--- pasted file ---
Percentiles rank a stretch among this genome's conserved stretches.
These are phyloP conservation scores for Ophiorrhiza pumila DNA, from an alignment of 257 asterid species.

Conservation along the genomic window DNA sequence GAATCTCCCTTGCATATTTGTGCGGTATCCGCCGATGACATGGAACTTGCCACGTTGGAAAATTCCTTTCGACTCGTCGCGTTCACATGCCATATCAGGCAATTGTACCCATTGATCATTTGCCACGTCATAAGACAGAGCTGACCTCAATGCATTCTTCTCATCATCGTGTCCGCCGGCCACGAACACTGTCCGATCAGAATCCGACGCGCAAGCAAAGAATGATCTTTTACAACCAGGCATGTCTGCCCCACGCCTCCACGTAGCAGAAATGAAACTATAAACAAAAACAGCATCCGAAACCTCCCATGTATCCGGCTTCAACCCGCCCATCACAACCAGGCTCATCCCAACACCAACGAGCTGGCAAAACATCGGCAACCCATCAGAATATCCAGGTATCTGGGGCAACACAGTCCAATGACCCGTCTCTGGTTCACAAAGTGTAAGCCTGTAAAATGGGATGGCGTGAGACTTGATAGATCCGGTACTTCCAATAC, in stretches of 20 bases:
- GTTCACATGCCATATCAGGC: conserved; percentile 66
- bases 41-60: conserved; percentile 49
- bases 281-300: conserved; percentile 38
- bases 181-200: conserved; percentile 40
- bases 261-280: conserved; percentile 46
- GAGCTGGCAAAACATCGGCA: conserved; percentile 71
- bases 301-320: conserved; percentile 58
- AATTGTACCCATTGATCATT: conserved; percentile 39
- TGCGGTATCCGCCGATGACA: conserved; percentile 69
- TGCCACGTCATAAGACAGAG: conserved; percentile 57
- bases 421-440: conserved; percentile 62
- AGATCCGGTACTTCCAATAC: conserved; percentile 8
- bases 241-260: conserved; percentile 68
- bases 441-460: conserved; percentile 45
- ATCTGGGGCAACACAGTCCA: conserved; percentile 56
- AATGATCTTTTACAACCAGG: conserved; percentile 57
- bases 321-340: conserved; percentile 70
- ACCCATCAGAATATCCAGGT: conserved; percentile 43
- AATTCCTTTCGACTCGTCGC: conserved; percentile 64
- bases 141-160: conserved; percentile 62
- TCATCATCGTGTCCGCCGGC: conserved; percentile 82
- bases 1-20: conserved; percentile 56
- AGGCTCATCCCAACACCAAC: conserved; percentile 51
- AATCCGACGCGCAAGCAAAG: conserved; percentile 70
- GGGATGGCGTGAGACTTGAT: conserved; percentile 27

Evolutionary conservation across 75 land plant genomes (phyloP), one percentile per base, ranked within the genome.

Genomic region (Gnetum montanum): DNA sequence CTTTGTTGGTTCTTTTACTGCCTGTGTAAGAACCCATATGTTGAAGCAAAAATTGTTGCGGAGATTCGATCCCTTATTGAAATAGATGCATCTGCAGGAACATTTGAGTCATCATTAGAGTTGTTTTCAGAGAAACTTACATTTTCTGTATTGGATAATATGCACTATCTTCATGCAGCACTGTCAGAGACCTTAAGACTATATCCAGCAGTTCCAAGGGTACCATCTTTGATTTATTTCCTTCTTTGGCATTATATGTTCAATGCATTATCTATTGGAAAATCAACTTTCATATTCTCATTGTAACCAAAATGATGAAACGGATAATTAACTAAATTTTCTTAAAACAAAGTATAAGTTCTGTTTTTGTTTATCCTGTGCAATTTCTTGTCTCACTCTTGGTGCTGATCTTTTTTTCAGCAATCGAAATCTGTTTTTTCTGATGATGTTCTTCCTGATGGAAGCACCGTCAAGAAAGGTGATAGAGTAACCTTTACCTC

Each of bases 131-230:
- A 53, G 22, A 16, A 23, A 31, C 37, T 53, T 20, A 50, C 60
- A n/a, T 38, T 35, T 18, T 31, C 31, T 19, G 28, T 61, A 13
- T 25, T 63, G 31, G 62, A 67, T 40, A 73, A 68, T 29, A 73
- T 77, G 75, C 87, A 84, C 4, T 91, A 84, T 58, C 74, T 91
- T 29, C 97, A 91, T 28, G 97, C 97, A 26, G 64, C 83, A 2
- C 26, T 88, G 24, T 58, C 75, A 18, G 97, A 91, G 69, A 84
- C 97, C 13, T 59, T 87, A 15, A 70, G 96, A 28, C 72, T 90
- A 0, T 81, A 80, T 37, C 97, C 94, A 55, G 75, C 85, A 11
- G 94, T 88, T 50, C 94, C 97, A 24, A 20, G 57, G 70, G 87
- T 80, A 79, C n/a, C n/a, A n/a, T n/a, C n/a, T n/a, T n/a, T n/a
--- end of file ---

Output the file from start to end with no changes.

Percentiles rank a stretch among this genome's conserved stretches.
These are phyloP conservation scores for Ophiorrhiza pumila DNA, from an alignment of 257 asterid species.

Conservation along the genomic window DNA sequence GAATCTCCCTTGCATATTTGTGCGGTATCCGCCGATGACATGGAACTTGCCACGTTGGAAAATTCCTTTCGACTCGTCGCGTTCACATGCCATATCAGGCAATTGTACCCATTGATCATTTGCCACGTCATAAGACAGAGCTGACCTCAATGCATTCTTCTCATCATCGTGTCCGCCGGCCACGAACACTGTCCGATCAGAATCCGACGCGCAAGCAAAGAATGATCTTTTACAACCAGGCATGTCTGCCCCACGCCTCCACGTAGCAGAAATGAAACTATAAACAAAAACAGCATCCGAAACCTCCCATGTATCCGGCTTCAACCCGCCCATCACAACCAGGCTCATCCCAACACCAACGAGCTGGCAAAACATCGGCAACCCATCAGAATATCCAGGTATCTGGGGCAACACAGTCCAATGACCCGTCTCTGGTTCACAAAGTGTAAGCCTGTAAAATGGGATGGCGTGAGACTTGATAGATCCGGTACTTCCAATAC, in stretches of 20 bases:
- GTTCACATGCCATATCAGGC: conserved; percentile 66
- bases 41-60: conserved; percentile 49
- bases 281-300: conserved; percentile 38
- bases 181-200: conserved; percentile 40
- bases 261-280: conserved; percentile 46
- GAGCTGGCAAAACATCGGCA: conserved; percentile 71
- bases 301-320: conserved; percentile 58
- AATTGTACCCATTGATCATT: conserved; percentile 39
- TGCGGTATCCGCCGATGACA: conserved; percentile 69
- TGCCACGTCATAAGACAGAG: conserved; percentile 57
- bases 421-440: conserved; percentile 62
- AGATCCGGTACTTCCAATAC: conserved; percentile 8
- bases 241-260: conserved; percentile 68
- bases 441-460: conserved; percentile 45
- ATCTGGGGCAACACAGTCCA: conserved; percentile 56
- AATGATCTTTTACAACCAGG: conserved; percentile 57
- bases 321-340: conserved; percentile 70
- ACCCATCAGAATATCCAGGT: conserved; percentile 43
- AATTCCTTTCGACTCGTCGC: conserved; percentile 64
- bases 141-160: conserved; percentile 62
- TCATCATCGTGTCCGCCGGC: conserved; percentile 82
- bases 1-20: conserved; percentile 56
- AGGCTCATCCCAACACCAAC: conserved; percentile 51
- AATCCGACGCGCAAGCAAAG: conserved; percentile 70
- GGGATGGCGTGAGACTTGAT: conserved; percentile 27

Evolutionary conservation across 75 land plant genomes (phyloP), one percentile per base, ranked within the genome.

Genomic region (Gnetum montanum): DNA sequence CTTTGTTGGTTCTTTTACTGCCTGTGTAAGAACCCATATGTTGAAGCAAAAATTGTTGCGGAGATTCGATCCCTTATTGAAATAGATGCATCTGCAGGAACATTTGAGTCATCATTAGAGTTGTTTTCAGAGAAACTTACATTTTCTGTATTGGATAATATGCACTATCTTCATGCAGCACTGTCAGAGACCTTAAGACTATATCCAGCAGTTCCAAGGGTACCATCTTTGATTTATTTCCTTCTTTGGCATTATATGTTCAATGCATTATCTATTGGAAAATCAACTTTCATATTCTCATTGTAACCAAAATGATGAAACGGATAATTAACTAAATTTTCTTAAAACAAAGTATAAGTTCTGTTTTTGTTTATCCTGTGCAATTTCTTGTCTCACTCTTGGTGCTGATCTTTTTTTCAGCAATCGAAATCTGTTTTTTCTGATGATGTTCTTCCTGATGGAAGCACCGTCAAGAAAGGTGATAGAGTAACCTTTACCTC

Each of bases 131-230:
- A 53, G 22, A 16, A 23, A 31, C 37, T 53, T 20, A 50, C 60
- A n/a, T 38, T 35, T 18, T 31, C 31, T 19, G 28, T 61, A 13
- T 25, T 63, G 31, G 62, A 67, T 40, A 73, A 68, T 29, A 73
- T 77, G 75, C 87, A 84, C 4, T 91, A 84, T 58, C 74, T 91
- T 29, C 97, A 91, T 28, G 97, C 97, A 26, G 64, C 83, A 2
- C 26, T 88, G 24, T 58, C 75, A 18, G 97, A 91, G 69, A 84
- C 97, C 13, T 59, T 87, A 15, A 70, G 96, A 28, C 72, T 90
- A 0, T 81, A 80, T 37, C 97, C 94, A 55, G 75, C 85, A 11
- G 94, T 88, T 50, C 94, C 97, A 24, A 20, G 57, G 70, G 87
- T 80, A 79, C n/a, C n/a, A n/a, T n/a, C n/a, T n/a, T n/a, T n/a